I did a thing. I finally clicked publish on my latest poetry book, Sunbathing in Cemeteries. It’s been about two years in the making as I have lived through the aftermath of domestic violence and my own PTSD. This book explores those issues and tangential ones–motherhood, the South, and dating after a divorce. (Dating after a divorce with PTSD and a fairly high ghost rate the second I mentioned kids.) I have always woven scientific metaphors into my work, but there were more in this volume than in Hell and High Water. When I chose not to dilute the metaphors, I added footnotes in a few places.
This book is called Sunbathing in Cemeteries because it’s the best way to describe my frame of mind as I published these poems. I woke up and took steps to get me closer to medical school every day, sometimes appalled that the world didn’t stop with me and that the sun kept rising when I felt dead. I kept moving forward, deciding that if I am going to exist in this cemetery of who I used to be, then I can at least sunbathe in it. I adore ironic juxtaposition, and I keep imagining myself with a lounger, a hot pink bikini, floppy sun hat, and cocktail with an umbrella, tanning in an old and deeply Gothic cemetery. Things might get better, they might not, but I am determined to live my best life, wherever I am in the healing process.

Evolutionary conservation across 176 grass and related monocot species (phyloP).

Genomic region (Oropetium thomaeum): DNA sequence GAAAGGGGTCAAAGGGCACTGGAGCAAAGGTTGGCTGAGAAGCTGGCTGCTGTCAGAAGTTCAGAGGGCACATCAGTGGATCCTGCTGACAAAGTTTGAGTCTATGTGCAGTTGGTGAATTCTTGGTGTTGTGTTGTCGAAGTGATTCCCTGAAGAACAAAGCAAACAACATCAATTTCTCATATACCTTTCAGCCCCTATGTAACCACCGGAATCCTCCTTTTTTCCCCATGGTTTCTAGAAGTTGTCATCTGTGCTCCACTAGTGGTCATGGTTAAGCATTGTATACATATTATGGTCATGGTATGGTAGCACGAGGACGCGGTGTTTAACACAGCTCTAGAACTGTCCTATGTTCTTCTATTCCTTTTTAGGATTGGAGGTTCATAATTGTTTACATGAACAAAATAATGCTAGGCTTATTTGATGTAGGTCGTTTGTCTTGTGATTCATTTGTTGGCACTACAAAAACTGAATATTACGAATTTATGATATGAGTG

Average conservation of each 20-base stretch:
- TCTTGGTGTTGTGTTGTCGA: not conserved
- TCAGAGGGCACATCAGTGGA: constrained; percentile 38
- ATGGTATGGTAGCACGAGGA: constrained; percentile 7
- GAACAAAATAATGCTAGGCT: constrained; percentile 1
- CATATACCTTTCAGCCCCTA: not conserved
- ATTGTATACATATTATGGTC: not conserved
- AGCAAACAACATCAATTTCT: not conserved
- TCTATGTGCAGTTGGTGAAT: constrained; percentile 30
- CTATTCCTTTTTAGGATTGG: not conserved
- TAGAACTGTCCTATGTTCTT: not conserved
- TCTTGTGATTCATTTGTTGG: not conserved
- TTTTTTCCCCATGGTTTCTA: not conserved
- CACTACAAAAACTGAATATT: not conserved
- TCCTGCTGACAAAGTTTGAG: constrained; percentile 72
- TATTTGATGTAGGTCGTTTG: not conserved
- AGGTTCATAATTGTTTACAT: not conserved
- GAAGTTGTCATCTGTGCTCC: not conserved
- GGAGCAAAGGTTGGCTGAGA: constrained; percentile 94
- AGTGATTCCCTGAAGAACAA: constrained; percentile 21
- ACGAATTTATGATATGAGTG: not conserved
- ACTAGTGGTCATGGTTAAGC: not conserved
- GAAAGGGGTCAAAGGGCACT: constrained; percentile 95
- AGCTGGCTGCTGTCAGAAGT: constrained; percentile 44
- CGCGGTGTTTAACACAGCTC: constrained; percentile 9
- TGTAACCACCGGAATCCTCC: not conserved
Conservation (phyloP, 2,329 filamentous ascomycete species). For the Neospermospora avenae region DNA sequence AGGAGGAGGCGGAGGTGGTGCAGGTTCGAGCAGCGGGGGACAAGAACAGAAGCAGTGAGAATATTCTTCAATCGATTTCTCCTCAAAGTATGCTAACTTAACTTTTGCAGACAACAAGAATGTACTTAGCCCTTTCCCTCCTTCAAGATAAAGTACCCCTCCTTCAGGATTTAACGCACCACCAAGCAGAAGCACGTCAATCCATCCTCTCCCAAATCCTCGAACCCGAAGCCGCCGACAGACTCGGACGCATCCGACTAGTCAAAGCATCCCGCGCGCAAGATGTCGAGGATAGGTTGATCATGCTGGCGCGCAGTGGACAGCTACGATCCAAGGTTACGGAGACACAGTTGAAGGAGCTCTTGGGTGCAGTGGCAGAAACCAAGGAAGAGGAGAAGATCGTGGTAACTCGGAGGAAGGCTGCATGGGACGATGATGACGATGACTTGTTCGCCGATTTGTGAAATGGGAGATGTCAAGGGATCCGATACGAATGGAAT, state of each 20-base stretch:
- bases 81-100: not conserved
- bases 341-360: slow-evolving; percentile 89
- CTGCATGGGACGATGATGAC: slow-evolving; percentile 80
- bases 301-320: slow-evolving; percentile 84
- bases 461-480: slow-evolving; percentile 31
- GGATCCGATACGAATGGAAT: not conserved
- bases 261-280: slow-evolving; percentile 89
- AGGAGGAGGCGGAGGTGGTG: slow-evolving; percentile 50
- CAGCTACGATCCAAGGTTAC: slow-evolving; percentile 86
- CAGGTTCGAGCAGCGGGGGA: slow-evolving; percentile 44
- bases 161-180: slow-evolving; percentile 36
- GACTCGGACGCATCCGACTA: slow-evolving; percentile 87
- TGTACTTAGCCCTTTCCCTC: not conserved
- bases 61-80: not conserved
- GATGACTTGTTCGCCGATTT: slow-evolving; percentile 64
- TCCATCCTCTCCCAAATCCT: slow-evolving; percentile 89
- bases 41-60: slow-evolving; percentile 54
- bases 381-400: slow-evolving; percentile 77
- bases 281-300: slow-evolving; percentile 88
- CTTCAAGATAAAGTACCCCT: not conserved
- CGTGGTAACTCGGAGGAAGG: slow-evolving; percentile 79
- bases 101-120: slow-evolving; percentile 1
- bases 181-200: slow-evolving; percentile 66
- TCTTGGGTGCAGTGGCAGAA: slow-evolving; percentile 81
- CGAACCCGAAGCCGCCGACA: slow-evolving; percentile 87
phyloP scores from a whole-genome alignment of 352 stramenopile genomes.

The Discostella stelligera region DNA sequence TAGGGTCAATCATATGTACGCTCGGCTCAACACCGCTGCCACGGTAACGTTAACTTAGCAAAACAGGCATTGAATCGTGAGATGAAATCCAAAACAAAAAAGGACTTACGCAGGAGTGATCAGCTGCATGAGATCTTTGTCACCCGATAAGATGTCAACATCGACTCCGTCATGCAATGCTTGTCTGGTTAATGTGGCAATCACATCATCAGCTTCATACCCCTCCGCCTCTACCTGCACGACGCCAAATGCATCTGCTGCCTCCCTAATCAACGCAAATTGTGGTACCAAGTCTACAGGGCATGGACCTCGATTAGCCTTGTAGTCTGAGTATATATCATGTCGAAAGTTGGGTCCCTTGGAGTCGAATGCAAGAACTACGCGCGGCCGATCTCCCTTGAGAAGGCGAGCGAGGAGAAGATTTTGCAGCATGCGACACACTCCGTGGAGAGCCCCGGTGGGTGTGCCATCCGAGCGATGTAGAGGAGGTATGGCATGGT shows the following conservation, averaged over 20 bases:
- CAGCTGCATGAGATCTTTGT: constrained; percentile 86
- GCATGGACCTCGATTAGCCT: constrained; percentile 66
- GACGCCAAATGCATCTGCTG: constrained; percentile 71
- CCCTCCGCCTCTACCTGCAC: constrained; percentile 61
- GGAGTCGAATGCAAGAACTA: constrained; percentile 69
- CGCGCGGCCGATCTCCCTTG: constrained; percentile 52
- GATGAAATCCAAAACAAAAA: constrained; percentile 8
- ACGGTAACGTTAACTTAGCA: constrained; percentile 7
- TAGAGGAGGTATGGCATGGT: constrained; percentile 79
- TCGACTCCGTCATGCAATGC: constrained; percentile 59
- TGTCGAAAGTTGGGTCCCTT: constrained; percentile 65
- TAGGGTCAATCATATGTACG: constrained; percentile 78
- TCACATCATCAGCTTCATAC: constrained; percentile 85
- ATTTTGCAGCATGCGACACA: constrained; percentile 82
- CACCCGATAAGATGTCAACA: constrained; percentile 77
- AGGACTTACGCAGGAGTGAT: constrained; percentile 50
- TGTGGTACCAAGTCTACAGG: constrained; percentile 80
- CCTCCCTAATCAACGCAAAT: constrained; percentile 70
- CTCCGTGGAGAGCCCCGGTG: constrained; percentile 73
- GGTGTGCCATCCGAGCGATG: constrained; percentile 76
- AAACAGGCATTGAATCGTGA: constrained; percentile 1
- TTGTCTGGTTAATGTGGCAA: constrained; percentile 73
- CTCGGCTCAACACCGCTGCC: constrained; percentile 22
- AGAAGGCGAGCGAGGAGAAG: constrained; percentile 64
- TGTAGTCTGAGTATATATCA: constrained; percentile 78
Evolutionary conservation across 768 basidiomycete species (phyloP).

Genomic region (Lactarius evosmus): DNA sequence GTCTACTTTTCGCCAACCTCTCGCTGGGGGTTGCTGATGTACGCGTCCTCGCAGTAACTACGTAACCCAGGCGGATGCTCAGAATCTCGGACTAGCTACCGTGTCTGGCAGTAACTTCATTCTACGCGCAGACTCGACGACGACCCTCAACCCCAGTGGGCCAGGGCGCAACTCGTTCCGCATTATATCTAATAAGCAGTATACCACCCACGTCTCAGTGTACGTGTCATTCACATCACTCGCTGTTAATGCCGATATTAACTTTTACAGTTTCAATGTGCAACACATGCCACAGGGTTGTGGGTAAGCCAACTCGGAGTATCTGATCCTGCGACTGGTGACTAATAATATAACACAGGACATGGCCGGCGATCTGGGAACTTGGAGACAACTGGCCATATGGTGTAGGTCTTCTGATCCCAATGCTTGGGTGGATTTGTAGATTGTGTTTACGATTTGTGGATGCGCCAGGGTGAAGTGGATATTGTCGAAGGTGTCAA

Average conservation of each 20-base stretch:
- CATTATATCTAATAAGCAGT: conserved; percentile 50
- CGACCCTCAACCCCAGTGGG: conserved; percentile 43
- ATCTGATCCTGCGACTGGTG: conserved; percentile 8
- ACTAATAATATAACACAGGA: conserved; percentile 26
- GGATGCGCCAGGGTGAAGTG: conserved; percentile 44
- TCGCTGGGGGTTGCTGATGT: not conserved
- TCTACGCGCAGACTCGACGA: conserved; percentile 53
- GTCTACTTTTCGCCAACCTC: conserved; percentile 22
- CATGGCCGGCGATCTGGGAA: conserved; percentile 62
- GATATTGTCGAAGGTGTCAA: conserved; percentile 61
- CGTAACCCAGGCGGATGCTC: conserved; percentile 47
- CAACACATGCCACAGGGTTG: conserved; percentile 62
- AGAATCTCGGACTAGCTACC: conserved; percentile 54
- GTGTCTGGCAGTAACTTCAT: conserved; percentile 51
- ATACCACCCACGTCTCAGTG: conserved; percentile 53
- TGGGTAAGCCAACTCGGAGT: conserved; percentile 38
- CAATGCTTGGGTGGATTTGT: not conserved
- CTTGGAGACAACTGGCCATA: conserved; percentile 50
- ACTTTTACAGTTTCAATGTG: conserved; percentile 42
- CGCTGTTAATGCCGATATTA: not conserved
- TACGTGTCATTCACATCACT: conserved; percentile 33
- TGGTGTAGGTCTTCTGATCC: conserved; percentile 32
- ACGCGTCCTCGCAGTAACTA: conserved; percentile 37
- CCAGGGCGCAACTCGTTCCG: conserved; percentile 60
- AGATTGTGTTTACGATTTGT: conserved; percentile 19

On a personal note, I have been mentally meandering this summer as I took time off from my pre-med work to address my own health issues, get some of my art out into the world, and travel with my awesome kids. I don’t know if any of you suffer from PTSD, but I have learned that I definitely cope best with a boring routine. Not having anyone demanding lab reports, papers, or studying for exams has left me aimless for a couple of months. Who would have guessed that the rigors of organic chemistry would provide solace? I never thought I’d long for the drudgery of another chemical mechanism. And if you tell anyone I said such a thing, I’ll deny it vehemently. That said, writing new material and getting it published is occupying the puzzle-sorting part of my mind for now. And I hope you enjoy the latest poetry volume.
I am back to my writing–finally. The pandemic was a terrible time for so many people, but for me it was a chance to heal. Just a few months after my attack, the whole world shut down. And the expectations that I would be able to pick up my life as it was disappeared. I’m more grateful for covid lockdowns than most people. I thrived in the isolation with my family and my hobbies and work.